3. Security model of IPC-NAT
The IP security architecture document [Ref 2] describes how IP network level security may be accomplished within a globally unique address realm. Transport and tunnel mode security are discussed. For purposes of this document, we will assume IPsec security to mean tunnel mode IPsec security, unless specified otherwise. Elements fundamental to this security architecture are (a) Security Policies, that determine which packets are permitted to be subject to Security processing, and (b) Security Association Attributes that identify the parameters for security processing, including IPsec protocols, algorithms and session keys to be applied.
Operation of tunnel mode IPsec security on a device that does not support Network Address Translation may be described as below in figures 1 and 2.
+---------------+ No +---------------------------+ | | +--->|Forward packet in the Clear| Outgoing |Does the packet| | |Or Drop, as appropriate. | -------->|match Outbound |-| +---------------------------+ Packet |Security | | +-------------+ |Policies? | |Yes |Perform | Forward | | +--->|Outbound |---------> +---------------+ |Security | IPsec Pkt |(Tunnel Mode)| +-------------+
Figure 1. Operation of Tunnel-Mode IPsec on outgoing packets.
IPsec packet +----------+ +----------+ destined to |Perform | Embedded |Does the | No(Drop) ------------>|Inbound |--------->|Pkt match |--------> the device |Security | Packet |Inbound SA| Yes(Forward) |(Detunnel)| |Policies? | +----------+ +----------+
Figure 2. Operation of Tunnel-Mode IPsec on Incoming packets
A NAT device that provides tunnel-mode IPsec security would be required to administer security policies based on private realm addressing. Further, the security policies determine the IPsec tunnel end-point peer. As a result, a packet may be required to undergo different type of NAT translation depending upon the tunnel end-point the IPsec node peers with. In other words, IPC-NAT will need a unique set of NAT maps for each security policy configured. IPC-NAT will perform address translation in conjunction with IPsec processing differently with each peer, based on security policies. The following diagrams (figure 3 and figure 4) illustrate the operation of IPsec tunneling in conjunction with NAT. Operation of an IPC-NAT device may be distinguished from that of an IPsec gateway that does not support NAT as follows.
(1) IPC-NAT device has security policies administered using
private realm addressing. A traditional IPsec gateway will have its security policies administered using a single realm (say, external realm) addressing.
(2) Elements fundamental to the security model of an IPC-NAT
device includes IPC-NAT address mapping (and other NAT parameter definitions) in conjunction with Security policies and SA attributes. Fundamental elements of a traditional IPsec gateway are limited only to Security policies and SA attributes. +---------------+ +-------------------------+ | | No | Apply Normal-NAT or Drop| Outgoing |Does the packet| +--->| as appropriate | -------->|match Outbound |-| +-------------------------+ Packet |Security | | +---------+ +-------------+ (Private |Policies? | |Yes |Perform | |Perform |Forward Domain) | | +--->|Outbound |->|Outbound |--------> +---------------+ |NAT | |Security |IPsec Pkt |(IPC-NAT)| |(Tunnel mode)| +---------+ +-------------+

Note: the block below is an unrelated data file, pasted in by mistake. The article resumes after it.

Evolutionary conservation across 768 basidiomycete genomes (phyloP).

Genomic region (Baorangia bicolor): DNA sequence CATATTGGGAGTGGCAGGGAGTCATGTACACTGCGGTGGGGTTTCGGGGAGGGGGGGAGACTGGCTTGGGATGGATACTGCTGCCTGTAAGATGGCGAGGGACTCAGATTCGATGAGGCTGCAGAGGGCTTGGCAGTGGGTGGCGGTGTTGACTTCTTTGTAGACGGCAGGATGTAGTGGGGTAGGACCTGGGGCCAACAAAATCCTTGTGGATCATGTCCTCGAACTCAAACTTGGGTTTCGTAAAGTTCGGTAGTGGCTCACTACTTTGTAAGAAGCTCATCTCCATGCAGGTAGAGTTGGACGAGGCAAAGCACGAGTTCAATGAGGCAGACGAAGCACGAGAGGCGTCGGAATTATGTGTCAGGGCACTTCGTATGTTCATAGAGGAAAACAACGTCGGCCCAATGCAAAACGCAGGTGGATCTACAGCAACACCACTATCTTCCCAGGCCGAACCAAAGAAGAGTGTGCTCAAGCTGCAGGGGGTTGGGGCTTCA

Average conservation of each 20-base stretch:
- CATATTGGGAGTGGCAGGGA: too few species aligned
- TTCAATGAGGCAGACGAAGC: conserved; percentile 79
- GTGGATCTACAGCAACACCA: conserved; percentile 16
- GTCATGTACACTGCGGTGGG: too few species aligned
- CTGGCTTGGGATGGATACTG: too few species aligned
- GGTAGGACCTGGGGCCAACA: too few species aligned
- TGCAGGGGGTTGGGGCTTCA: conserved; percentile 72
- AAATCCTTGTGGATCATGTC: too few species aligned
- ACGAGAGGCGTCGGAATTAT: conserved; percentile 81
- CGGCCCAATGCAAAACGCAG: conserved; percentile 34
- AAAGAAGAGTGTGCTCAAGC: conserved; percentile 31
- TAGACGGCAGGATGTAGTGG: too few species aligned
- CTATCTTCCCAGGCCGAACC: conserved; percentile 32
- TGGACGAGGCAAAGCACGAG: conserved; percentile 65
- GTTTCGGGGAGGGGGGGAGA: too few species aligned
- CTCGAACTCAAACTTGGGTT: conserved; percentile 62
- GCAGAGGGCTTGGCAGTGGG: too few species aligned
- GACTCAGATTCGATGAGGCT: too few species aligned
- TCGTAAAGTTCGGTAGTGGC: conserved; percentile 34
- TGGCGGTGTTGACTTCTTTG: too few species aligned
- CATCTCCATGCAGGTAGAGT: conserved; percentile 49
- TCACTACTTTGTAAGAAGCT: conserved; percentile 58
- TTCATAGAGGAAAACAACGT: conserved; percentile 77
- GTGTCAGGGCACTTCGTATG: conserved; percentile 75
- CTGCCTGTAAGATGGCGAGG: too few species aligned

Figure 3. Tunnel-Mode IPsec on an IPC-NAT device for outgoing pkts
IPsec Pkt +----------+ +---------+ +----------+ destined |Perform | Embedded |Perform | |Does the |No(Drop) --------->|Inbound |--------->|Inbound |->|Pkt match |--------> to device |Security | Packet |NAT | |Inbound SA|Yes(Forward) (External |(Detunnel)| |(IPC-NAT)| |Policies? | Domain) +----------+ +---------+ +----------+
Figure 4. Tunnel-Mode IPsec on an IPC-NAT device for Incoming pkts
Traditional NAT is session oriented, allowing outbound-only sessions to be translated. All other flavors of NAT are Bi-directional. Any and all flavors of NAT mapping may be used in conjunction with the security policies and secure processing on an IPC-NAT device. For illustration purposes in this document, we will assume tunnel mode IPsec on a Bi-directional NAT device.
Notice however that a NAT device capable of providing security across IPsec tunnels can continue to support Normal-NAT for packets that do not require IPC-NAT. Address mapping and other NAT parameter definitions for Normal-NAT and IPC-NAT are distinct. Figure 3 identifies how a NAT device distinguishes between outgoing packets that need to be processed through Normal-NAT vs. IPC-NAT. As for packets incoming from external realm, figure 4 outlines packets that may be subject to IPC-NAT. All other packets are subject to Normal- NAT processing only.